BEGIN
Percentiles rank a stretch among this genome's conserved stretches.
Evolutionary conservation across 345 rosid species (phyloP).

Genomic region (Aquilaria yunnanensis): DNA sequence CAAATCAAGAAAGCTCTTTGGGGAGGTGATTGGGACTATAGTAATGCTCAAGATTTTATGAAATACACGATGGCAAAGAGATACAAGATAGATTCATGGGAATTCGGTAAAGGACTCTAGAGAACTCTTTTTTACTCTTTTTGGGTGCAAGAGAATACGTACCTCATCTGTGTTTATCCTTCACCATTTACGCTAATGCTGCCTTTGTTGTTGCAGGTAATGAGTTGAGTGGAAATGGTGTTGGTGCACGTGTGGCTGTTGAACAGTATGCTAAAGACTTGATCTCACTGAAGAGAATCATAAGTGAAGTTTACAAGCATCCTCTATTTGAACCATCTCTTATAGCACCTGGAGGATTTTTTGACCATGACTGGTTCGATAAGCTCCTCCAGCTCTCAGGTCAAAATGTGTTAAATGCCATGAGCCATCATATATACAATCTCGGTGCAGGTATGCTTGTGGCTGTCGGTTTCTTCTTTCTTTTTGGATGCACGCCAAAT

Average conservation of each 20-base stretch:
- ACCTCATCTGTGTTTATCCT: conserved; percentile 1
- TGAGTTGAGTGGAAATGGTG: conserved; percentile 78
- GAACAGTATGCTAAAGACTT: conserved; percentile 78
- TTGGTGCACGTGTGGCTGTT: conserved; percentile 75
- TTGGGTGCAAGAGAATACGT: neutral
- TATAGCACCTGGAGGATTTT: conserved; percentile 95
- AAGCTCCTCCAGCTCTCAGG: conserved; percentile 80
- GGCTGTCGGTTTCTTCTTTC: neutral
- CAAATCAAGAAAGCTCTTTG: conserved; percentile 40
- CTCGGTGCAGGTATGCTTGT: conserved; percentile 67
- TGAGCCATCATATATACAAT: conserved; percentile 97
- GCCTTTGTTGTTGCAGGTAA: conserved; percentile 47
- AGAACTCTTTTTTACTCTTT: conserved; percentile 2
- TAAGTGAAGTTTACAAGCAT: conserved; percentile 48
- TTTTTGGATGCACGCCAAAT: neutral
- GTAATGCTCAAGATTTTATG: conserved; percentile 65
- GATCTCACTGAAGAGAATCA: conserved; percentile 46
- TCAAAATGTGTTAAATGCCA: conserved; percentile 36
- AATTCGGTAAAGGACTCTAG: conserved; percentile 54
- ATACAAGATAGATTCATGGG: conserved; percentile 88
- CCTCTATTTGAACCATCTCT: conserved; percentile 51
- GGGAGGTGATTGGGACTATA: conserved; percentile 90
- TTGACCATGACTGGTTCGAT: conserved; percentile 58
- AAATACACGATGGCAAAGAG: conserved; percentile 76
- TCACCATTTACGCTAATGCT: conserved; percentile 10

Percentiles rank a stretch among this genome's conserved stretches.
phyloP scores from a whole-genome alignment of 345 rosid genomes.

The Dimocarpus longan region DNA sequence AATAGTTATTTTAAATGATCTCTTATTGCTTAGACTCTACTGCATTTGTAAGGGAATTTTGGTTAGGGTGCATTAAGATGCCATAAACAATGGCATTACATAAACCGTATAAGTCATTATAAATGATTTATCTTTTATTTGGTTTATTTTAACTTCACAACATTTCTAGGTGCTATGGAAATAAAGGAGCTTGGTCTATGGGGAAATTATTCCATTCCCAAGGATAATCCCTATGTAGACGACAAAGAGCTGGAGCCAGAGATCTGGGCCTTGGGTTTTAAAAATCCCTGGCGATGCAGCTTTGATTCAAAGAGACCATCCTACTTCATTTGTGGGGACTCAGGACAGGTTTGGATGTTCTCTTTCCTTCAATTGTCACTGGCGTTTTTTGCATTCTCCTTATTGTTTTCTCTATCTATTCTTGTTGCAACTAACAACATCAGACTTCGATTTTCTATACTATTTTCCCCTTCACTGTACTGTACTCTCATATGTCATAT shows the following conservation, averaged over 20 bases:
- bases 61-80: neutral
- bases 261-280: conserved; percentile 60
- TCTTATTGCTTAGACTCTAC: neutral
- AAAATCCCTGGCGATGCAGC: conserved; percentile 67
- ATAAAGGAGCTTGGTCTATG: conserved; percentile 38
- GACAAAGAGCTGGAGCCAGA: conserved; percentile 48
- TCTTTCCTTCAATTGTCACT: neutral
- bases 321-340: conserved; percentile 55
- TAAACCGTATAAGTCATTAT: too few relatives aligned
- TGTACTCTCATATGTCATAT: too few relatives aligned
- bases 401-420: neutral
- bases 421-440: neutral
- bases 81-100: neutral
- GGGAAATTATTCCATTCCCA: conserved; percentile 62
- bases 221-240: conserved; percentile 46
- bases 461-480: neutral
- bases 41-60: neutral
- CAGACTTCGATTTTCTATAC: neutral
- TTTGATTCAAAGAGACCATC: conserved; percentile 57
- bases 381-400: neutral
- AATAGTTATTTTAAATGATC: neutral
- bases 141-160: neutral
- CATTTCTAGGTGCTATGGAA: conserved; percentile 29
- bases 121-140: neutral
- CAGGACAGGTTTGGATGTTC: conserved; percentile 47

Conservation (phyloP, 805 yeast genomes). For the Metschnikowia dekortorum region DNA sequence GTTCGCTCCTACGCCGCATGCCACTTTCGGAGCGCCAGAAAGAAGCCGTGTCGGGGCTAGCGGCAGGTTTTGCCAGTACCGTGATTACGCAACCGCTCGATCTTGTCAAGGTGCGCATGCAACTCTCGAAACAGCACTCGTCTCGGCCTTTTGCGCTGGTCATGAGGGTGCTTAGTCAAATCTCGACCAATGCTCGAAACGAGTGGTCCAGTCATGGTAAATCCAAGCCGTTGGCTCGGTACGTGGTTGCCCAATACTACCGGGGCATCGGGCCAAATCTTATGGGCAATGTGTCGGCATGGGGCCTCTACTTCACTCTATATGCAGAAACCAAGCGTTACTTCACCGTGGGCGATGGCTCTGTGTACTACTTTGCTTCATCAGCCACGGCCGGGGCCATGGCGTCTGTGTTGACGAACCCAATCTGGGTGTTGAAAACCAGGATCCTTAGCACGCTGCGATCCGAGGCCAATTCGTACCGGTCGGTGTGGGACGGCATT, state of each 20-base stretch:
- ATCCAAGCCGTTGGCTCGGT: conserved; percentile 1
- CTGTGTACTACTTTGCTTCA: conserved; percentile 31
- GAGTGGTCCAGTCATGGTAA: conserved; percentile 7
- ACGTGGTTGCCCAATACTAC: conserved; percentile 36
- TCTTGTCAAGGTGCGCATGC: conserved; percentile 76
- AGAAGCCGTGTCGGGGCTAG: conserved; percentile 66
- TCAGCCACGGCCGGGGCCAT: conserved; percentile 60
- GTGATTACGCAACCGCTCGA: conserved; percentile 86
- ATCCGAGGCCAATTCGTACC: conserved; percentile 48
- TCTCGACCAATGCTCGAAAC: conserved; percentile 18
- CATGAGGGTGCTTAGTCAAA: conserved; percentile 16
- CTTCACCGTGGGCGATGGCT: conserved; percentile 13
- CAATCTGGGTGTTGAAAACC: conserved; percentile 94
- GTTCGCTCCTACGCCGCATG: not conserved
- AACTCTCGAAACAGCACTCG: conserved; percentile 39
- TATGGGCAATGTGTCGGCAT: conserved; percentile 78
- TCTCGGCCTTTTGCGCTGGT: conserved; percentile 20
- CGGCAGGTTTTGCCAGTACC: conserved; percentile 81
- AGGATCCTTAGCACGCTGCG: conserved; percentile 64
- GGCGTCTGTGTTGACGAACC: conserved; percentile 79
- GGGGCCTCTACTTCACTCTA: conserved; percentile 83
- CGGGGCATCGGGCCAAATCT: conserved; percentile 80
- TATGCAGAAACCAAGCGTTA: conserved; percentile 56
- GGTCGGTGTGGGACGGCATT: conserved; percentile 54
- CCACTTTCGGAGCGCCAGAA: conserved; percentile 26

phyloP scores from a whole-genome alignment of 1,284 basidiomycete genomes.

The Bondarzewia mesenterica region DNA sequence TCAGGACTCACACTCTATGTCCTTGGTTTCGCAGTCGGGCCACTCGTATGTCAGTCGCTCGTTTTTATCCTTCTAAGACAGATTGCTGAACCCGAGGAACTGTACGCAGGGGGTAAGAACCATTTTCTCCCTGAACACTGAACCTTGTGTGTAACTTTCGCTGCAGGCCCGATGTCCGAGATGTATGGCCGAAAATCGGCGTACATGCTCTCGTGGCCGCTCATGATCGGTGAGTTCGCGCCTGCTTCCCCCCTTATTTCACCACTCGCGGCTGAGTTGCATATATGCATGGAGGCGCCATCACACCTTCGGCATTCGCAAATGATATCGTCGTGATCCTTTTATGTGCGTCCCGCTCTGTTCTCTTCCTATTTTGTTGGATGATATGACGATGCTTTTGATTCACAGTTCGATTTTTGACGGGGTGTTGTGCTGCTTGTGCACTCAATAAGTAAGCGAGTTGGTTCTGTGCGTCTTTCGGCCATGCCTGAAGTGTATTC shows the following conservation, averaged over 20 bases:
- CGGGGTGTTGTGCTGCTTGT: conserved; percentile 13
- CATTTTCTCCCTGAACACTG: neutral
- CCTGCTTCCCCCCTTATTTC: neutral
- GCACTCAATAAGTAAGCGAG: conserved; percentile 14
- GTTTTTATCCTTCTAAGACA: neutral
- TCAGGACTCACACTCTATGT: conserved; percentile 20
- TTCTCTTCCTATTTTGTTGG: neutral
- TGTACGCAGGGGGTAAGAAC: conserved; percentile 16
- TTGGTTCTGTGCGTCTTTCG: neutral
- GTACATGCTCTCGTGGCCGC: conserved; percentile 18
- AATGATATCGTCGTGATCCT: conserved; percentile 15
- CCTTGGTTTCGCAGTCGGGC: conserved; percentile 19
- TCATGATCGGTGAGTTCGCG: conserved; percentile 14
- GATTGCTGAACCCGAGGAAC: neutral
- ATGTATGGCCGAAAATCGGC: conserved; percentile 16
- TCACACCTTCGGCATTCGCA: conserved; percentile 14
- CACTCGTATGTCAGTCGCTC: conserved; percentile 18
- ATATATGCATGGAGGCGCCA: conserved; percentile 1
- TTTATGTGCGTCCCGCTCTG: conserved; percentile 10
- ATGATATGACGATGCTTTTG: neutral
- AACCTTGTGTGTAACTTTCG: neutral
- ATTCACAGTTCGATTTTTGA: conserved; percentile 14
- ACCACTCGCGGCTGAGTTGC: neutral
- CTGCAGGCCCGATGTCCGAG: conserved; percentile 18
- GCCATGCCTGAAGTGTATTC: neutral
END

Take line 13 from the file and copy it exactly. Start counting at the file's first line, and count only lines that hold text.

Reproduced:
- CAAATCAAGAAAGCTCTTTG: conserved; percentile 40